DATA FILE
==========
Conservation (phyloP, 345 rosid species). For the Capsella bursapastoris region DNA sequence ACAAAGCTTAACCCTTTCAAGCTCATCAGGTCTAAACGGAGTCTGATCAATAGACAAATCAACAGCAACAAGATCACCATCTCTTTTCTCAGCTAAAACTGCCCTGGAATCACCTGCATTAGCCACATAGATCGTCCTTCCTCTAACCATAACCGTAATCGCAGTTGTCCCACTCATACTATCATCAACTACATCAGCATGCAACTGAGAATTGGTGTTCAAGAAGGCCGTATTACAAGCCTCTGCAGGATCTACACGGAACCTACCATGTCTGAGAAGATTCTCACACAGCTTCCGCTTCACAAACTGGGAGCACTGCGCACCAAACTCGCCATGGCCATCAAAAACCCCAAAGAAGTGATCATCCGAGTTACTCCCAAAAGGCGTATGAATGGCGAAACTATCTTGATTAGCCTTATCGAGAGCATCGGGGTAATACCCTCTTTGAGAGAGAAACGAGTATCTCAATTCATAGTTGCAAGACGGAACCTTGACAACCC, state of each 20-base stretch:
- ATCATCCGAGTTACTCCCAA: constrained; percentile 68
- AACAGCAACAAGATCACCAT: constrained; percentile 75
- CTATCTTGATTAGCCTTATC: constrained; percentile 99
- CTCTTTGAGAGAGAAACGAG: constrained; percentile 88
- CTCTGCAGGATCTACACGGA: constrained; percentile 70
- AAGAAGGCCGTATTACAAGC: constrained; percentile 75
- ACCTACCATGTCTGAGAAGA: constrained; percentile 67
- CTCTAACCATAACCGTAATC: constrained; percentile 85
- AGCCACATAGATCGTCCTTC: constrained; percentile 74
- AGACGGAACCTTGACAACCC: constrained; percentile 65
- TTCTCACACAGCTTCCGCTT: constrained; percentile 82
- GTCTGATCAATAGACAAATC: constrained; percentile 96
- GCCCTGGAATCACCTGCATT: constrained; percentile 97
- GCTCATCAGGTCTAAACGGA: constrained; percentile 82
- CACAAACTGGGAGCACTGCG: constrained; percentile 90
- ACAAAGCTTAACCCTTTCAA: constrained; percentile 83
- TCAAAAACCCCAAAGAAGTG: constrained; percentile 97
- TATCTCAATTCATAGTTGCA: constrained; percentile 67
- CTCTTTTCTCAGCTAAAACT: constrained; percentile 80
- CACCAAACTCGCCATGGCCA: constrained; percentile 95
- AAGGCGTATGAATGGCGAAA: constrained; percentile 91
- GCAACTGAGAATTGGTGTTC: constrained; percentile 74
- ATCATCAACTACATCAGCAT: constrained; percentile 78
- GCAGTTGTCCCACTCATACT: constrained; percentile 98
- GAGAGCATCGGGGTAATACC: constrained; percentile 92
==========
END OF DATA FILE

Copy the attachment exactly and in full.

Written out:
Conservation (phyloP, 345 rosid species). For the Capsella bursapastoris region DNA sequence ACAAAGCTTAACCCTTTCAAGCTCATCAGGTCTAAACGGAGTCTGATCAATAGACAAATCAACAGCAACAAGATCACCATCTCTTTTCTCAGCTAAAACTGCCCTGGAATCACCTGCATTAGCCACATAGATCGTCCTTCCTCTAACCATAACCGTAATCGCAGTTGTCCCACTCATACTATCATCAACTACATCAGCATGCAACTGAGAATTGGTGTTCAAGAAGGCCGTATTACAAGCCTCTGCAGGATCTACACGGAACCTACCATGTCTGAGAAGATTCTCACACAGCTTCCGCTTCACAAACTGGGAGCACTGCGCACCAAACTCGCCATGGCCATCAAAAACCCCAAAGAAGTGATCATCCGAGTTACTCCCAAAAGGCGTATGAATGGCGAAACTATCTTGATTAGCCTTATCGAGAGCATCGGGGTAATACCCTCTTTGAGAGAGAAACGAGTATCTCAATTCATAGTTGCAAGACGGAACCTTGACAACCC, state of each 20-base stretch:
- ATCATCCGAGTTACTCCCAA: constrained; percentile 68
- AACAGCAACAAGATCACCAT: constrained; percentile 75
- CTATCTTGATTAGCCTTATC: constrained; percentile 99
- CTCTTTGAGAGAGAAACGAG: constrained; percentile 88
- CTCTGCAGGATCTACACGGA: constrained; percentile 70
- AAGAAGGCCGTATTACAAGC: constrained; percentile 75
- ACCTACCATGTCTGAGAAGA: constrained; percentile 67
- CTCTAACCATAACCGTAATC: constrained; percentile 85
- AGCCACATAGATCGTCCTTC: constrained; percentile 74
- AGACGGAACCTTGACAACCC: constrained; percentile 65
- TTCTCACACAGCTTCCGCTT: constrained; percentile 82
- GTCTGATCAATAGACAAATC: constrained; percentile 96
- GCCCTGGAATCACCTGCATT: constrained; percentile 97
- GCTCATCAGGTCTAAACGGA: constrained; percentile 82
- CACAAACTGGGAGCACTGCG: constrained; percentile 90
- ACAAAGCTTAACCCTTTCAA: constrained; percentile 83
- TCAAAAACCCCAAAGAAGTG: constrained; percentile 97
- TATCTCAATTCATAGTTGCA: constrained; percentile 67
- CTCTTTTCTCAGCTAAAACT: constrained; percentile 80
- CACCAAACTCGCCATGGCCA: constrained; percentile 95
- AAGGCGTATGAATGGCGAAA: constrained; percentile 91
- GCAACTGAGAATTGGTGTTC: constrained; percentile 74
- ATCATCAACTACATCAGCAT: constrained; percentile 78
- GCAGTTGTCCCACTCATACT: constrained; percentile 98
- GAGAGCATCGGGGTAATACC: constrained; percentile 92